Top loads for Popping Winter/Spring Predators and Varmints.Story by Phil Massaro and Photos by Massaro Media Group
With our big game seasons winding down, it’s time to turn our attention to the predators in the later winter and the varmints in the spring. Where the strong, stiff premium bullets – with their bonded cores, monometal construction and partitioned cores – are the darlings of the big game world, the small-bore cartridges that best handle the furbearers and varmints are the opposite: maximum frangibility is a benefit. I enjoy hunting both coyotes and foxes in January and February here in New York, when the fur is prime, and both species are beginning their breeding seasons. We have no lack of coyotes, and as they feed on wildlife and domesticated animals equally, they are actively hunted.
Many hunters also take them as a target of opportunity during deer season, as they will often be seen cruising after deer or cleaning up gut piles, and taken with the deer rifle in hand. But for those who actively pursue coyotes and foxes, specialized rifles, cartridges and bullets are the norm. Popular centerfire cartridges for these species include the .223 Remington, .204 Ruger, .243 Winchester, .22-250 Remington and .17 Hornet, and among the rimfire cartridges, the .22 Winchester Magnum Rimfire, .17 HMR and .17 WSM are favorites. All of these cartridges have the energy and trajectory to cleanly take the furbearers within their eective ranges, though that range will be a bit different for each of them.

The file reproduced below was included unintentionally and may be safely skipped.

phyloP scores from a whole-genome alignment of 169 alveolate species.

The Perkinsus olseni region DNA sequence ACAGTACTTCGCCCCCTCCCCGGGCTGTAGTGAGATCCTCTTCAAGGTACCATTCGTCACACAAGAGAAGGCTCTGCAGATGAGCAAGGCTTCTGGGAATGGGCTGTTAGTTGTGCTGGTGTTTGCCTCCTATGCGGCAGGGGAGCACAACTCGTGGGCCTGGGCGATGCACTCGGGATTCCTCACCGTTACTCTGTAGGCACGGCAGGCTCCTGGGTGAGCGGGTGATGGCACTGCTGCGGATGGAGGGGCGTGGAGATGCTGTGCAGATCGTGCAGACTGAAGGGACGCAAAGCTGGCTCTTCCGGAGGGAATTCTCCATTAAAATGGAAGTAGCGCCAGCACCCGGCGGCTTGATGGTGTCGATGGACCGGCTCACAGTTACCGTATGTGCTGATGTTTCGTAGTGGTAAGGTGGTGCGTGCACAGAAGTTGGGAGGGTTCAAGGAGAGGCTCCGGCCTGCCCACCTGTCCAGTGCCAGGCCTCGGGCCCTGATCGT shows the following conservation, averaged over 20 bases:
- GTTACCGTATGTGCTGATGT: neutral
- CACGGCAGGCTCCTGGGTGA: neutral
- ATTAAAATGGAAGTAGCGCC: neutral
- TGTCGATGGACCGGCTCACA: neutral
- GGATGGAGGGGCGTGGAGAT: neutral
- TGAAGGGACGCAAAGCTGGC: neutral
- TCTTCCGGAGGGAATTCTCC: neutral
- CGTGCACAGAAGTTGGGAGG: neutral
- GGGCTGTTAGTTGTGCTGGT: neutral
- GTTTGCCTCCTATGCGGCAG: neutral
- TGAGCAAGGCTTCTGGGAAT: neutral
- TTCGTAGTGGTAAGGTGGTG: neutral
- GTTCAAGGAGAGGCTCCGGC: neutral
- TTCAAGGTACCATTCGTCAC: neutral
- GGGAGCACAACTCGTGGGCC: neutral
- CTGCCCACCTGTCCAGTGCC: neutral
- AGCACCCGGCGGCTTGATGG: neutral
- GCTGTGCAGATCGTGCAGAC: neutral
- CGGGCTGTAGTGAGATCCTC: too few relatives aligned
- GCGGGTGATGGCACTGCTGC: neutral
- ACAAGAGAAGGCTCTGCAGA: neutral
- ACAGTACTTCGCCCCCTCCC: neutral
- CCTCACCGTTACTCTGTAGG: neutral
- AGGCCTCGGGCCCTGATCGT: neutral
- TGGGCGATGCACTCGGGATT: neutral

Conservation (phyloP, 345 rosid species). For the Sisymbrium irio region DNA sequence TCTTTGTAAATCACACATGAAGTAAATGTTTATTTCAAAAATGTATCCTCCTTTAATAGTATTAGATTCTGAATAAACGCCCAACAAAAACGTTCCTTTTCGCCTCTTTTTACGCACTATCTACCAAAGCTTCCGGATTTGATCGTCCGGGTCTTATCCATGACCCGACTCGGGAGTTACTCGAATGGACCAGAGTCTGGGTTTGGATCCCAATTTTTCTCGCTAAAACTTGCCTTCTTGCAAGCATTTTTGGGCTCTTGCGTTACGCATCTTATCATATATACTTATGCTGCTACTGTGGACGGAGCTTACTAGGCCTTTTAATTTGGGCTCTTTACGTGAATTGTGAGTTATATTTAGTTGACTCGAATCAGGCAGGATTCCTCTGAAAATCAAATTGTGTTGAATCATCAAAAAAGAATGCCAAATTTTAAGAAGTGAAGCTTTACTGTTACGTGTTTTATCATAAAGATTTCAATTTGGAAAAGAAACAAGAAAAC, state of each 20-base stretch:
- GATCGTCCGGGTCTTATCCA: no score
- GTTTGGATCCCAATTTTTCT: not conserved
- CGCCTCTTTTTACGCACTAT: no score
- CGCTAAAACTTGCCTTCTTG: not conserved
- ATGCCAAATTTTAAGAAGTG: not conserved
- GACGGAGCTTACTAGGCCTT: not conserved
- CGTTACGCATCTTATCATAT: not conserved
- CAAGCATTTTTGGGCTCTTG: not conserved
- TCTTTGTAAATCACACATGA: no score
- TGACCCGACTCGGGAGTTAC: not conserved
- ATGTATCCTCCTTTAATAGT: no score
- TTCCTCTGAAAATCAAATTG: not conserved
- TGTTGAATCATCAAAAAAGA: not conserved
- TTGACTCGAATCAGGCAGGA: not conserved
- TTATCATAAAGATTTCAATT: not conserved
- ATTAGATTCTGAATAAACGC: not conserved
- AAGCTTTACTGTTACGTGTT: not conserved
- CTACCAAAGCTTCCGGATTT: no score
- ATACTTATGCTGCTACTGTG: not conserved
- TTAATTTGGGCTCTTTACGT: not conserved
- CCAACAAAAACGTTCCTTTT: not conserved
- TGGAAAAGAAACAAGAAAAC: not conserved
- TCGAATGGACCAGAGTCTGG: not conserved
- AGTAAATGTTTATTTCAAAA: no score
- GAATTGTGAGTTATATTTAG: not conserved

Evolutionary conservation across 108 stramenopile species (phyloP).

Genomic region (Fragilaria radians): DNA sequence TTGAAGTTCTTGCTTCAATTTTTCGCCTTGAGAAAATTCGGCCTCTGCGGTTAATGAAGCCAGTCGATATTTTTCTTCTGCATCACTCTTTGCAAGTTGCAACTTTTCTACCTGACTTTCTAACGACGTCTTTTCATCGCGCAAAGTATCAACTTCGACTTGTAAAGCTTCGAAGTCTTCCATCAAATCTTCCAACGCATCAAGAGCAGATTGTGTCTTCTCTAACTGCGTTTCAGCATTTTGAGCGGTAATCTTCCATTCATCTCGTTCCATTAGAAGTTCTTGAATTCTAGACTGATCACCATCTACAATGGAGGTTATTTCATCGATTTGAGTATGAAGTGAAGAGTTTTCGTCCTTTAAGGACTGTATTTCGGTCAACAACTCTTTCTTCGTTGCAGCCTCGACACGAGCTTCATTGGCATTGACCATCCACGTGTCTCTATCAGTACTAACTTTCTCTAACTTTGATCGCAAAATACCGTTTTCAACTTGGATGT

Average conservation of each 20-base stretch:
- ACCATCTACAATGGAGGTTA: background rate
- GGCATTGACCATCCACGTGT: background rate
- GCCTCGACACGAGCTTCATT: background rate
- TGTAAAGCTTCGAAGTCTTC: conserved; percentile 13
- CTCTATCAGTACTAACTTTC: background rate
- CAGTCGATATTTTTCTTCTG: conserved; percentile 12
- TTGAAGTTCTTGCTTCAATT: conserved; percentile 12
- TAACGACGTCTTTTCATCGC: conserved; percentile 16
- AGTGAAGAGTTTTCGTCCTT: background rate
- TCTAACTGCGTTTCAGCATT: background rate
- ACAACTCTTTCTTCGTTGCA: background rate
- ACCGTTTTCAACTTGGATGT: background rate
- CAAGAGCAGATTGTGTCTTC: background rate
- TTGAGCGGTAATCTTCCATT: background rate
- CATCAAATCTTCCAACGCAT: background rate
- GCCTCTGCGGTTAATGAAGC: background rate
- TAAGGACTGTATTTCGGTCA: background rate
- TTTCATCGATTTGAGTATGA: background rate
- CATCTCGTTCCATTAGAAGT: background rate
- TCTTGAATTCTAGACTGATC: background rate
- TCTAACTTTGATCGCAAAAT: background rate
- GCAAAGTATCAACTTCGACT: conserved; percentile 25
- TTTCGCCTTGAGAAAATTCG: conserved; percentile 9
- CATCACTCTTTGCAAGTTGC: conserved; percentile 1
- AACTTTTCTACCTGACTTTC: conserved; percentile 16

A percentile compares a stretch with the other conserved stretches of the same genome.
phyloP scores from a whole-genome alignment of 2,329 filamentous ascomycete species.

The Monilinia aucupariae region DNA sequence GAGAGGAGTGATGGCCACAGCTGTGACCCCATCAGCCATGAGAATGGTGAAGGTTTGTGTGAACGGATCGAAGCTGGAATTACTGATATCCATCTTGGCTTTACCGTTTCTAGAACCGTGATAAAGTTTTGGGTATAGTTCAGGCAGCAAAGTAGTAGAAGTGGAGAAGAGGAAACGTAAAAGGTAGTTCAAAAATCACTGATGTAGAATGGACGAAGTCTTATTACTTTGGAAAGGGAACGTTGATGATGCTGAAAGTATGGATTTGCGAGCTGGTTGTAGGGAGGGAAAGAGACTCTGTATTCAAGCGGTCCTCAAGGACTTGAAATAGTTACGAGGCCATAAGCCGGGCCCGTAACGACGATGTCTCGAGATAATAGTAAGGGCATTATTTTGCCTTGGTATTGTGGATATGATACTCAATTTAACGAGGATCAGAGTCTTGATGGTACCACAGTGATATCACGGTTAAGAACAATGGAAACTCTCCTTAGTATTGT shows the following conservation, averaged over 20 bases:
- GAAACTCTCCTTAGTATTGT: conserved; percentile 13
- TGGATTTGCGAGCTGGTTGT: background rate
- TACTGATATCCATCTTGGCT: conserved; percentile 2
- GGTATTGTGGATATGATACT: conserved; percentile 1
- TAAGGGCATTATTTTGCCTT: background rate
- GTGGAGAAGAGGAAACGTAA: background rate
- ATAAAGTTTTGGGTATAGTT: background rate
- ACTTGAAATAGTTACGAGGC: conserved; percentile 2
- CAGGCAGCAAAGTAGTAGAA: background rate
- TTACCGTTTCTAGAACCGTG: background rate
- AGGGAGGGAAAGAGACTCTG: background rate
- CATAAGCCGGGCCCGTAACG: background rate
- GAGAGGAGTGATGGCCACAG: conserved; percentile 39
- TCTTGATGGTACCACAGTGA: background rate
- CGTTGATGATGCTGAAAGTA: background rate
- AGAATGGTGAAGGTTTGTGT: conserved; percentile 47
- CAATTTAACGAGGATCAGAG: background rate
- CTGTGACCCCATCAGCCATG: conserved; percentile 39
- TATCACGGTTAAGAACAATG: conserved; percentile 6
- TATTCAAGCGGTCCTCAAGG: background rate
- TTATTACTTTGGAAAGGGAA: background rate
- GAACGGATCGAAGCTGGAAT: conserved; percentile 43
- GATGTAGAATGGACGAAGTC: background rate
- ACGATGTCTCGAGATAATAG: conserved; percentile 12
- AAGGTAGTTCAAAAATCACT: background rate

The muzzle velocities and bullet shapes will dictate sensible uses – for example, the bullet shapes and velocities of the .22 Magnum will limit its range, especially in comparison to the speedy .22250 Remington – and some of them can do double duty on deer and similarsized game. Where many deer are taken each year with the .243 Winchester, those 90 and 100 grain bullets that excel on whitetails and pronghorn antelope aren’t exactly what you want to use on varmints and predators. Yes, they’ll work, but not with the same dramatic eect as that of a thin jacketed 55 grain bullet at a higher velocity from the same cartridge.